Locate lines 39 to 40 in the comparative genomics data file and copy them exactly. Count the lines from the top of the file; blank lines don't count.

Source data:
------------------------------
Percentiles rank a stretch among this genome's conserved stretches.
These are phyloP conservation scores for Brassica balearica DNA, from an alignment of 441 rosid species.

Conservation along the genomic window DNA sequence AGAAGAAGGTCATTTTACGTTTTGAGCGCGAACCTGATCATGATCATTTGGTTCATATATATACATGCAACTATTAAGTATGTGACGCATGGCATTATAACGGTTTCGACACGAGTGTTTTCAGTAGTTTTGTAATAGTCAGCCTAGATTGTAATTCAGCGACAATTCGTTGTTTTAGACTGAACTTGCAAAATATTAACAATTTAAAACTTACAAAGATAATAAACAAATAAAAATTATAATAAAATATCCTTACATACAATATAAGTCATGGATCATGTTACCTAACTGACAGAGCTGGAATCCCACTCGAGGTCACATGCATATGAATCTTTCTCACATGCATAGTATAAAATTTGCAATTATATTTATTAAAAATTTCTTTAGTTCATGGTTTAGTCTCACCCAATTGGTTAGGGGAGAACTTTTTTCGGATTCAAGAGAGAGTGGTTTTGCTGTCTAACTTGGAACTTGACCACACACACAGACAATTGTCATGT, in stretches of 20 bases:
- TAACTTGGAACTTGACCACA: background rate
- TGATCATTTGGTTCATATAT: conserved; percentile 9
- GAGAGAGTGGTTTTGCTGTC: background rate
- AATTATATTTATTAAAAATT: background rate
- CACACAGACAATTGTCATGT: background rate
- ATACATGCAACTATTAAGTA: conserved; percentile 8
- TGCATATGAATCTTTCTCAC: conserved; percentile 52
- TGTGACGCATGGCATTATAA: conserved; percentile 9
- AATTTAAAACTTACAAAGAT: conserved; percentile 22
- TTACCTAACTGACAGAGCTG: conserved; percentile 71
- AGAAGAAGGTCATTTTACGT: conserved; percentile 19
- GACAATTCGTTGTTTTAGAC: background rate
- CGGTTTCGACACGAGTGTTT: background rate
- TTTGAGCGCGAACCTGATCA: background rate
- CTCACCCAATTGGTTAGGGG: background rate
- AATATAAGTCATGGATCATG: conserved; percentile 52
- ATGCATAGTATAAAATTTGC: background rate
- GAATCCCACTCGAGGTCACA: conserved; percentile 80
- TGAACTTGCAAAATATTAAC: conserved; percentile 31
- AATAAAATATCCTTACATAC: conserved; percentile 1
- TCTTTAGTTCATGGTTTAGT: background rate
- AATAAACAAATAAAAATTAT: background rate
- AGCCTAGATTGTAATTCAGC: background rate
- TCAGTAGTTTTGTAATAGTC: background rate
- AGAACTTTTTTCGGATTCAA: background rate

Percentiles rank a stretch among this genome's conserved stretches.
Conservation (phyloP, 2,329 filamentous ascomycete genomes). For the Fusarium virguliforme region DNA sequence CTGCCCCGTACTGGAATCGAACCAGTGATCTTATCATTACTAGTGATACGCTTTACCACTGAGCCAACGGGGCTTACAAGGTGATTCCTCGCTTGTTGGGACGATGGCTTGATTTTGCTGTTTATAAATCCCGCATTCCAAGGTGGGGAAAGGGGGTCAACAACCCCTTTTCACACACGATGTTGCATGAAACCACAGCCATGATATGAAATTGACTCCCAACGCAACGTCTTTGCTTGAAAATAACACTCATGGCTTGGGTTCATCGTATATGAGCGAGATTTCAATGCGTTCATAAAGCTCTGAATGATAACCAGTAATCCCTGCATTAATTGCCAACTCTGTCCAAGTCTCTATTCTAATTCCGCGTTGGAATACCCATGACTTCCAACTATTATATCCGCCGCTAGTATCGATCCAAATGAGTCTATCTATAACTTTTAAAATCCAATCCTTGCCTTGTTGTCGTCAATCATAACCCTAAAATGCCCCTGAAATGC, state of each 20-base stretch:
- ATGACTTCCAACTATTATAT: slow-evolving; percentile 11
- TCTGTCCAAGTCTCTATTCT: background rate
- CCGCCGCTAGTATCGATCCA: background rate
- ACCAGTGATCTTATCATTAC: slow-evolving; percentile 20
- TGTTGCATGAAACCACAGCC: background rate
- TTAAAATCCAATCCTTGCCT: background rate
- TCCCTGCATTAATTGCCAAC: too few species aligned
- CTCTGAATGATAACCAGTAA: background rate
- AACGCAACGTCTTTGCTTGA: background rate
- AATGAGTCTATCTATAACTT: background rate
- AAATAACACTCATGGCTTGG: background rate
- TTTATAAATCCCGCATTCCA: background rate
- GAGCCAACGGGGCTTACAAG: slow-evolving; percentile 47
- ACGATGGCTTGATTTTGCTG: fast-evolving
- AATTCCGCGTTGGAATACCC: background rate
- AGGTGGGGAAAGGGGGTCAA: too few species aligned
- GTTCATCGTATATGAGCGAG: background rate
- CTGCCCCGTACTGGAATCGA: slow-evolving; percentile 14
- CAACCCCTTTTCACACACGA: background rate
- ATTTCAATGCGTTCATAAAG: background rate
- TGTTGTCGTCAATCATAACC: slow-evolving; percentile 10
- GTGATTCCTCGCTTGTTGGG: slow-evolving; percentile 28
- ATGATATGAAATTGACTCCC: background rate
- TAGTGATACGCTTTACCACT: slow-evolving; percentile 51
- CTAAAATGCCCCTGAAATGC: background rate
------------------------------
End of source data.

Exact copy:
- AACGCAACGTCTTTGCTTGA: background rate
- AATGAGTCTATCTATAACTT: background rate